28" Trung Sisters Vietnamese Gong - FREE SHIPPING

28" Trung Sisters Vietnamese Gong - FREE SHIPPING
Item# gu-28viet
Retail Price: $699.00
Gongs Unlimited Price: $569.00
Availability: Usually ships the next business day

Yes, this Bronze Gong comes with a mallet.

Approximate weight of the 28 inch Trung Sisters Vietnamese Gong is 25 to 27 lbs. They vary.

Rim is approximately 3.5 inches in depth. Bell sticks out about 2 inches




The Trung Sisters reigned in Vietnam at a time when war was necessary to protect the Vietnamese culture from being subsumed by the Chinese.

Who knows if these tough sisters were reincarnated to war against the many imperialists that occupied Vietnam in the 20th Century? Perhaps if they are still on the warrior track, they are fighting in UFC?

But we do know that all of us, as humans, brothers and sisters, need to stop warring. What inside do we seek to fulfill by destroying or dominating another? What do we gain by seeing another as an "other?" Why would God say one of his other creations, our sibling, is not as good as we are, is evil?

It may not happen tomorrow. But it will happen. Maybe it happened yesterday and you just came upon this web page.

There is a buddhist term, speaking of Vietnamese Gongs, that we like: METTA.

Metta is about compassion and friendship and non-violence. It is a strong wish for happiness of yourself, others that you may or may not like, and all of us here on the planet. It is about having patience, being receptive, and being kind.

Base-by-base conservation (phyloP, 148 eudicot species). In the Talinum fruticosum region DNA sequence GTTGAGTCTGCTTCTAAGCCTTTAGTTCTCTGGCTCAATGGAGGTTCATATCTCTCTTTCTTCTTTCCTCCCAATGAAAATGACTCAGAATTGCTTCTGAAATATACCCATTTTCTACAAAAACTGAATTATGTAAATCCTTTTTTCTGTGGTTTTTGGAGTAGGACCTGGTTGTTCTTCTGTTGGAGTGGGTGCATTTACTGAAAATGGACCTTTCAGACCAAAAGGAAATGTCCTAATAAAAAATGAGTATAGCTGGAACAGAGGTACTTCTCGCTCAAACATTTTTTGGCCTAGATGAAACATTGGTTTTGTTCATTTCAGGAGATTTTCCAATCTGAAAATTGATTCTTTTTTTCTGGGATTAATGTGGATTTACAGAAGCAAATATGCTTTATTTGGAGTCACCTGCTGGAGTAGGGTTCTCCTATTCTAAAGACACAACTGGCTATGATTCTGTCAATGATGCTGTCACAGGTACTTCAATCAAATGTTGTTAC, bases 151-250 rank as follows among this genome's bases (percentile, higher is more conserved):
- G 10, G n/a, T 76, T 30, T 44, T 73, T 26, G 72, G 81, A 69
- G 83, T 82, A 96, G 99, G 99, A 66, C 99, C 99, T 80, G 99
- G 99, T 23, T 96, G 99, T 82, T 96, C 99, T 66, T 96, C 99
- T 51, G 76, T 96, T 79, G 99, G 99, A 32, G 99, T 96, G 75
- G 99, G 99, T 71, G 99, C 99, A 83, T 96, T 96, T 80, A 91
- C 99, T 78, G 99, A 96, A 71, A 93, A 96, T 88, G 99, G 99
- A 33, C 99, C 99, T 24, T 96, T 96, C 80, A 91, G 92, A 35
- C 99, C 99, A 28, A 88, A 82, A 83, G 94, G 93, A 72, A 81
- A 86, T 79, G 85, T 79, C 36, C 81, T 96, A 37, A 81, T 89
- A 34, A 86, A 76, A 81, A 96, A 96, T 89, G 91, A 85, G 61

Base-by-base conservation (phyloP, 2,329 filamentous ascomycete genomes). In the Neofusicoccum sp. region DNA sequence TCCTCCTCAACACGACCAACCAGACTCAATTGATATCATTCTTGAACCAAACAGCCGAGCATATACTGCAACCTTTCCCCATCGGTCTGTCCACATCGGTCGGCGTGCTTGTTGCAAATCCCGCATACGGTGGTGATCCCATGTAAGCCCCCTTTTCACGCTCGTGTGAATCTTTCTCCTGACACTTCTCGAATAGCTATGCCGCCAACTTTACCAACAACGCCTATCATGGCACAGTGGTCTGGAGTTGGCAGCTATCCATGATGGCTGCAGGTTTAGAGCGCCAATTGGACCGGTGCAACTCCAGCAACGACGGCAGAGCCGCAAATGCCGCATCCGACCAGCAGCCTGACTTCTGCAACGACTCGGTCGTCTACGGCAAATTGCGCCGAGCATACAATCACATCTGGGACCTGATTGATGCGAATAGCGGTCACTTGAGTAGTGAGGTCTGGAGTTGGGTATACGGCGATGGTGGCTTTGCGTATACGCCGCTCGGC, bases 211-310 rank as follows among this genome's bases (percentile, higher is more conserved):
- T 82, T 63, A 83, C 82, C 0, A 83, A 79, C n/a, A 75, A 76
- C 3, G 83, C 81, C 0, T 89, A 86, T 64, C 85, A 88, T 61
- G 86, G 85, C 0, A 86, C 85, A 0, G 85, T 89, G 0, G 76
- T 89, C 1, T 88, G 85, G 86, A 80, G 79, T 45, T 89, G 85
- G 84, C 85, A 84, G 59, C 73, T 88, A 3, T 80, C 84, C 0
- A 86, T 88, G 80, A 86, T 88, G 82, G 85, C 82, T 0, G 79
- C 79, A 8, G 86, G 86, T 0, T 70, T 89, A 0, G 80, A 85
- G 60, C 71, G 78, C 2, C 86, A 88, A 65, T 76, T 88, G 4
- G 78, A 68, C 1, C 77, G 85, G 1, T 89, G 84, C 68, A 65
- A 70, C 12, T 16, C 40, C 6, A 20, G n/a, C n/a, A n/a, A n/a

One of our favorite examples of Metta is Metta World Peace, a former NBA Player.



Once a tough street kid named Ron Artest, castigated for using violence to protect his fellow teammates from aggressive fans, he sought and received mental health help, changed his name to Metta World Peace, and had a lot of fun them.

As he said, “Changing my name was meant to inspire and bring youth together all around the world.”

Ron Artest was still named Ron Artest when he helped the Lakers win the 2010 championship. He later auctioned off his championship ring for $500,000 to help raise awareness for mental health, a cause he has championed since the 2010 finals, when he thanked his psychiatrist on national television.

“I think I accomplished a lot already,” World Peace said. “First I accomplished a lot with the mental health, changed lives. And people I don’t even know, I’ve probably changed a lot of lives, too.”

THAT SEEMS METTA TO US. He is sort of Meta-Metta, really.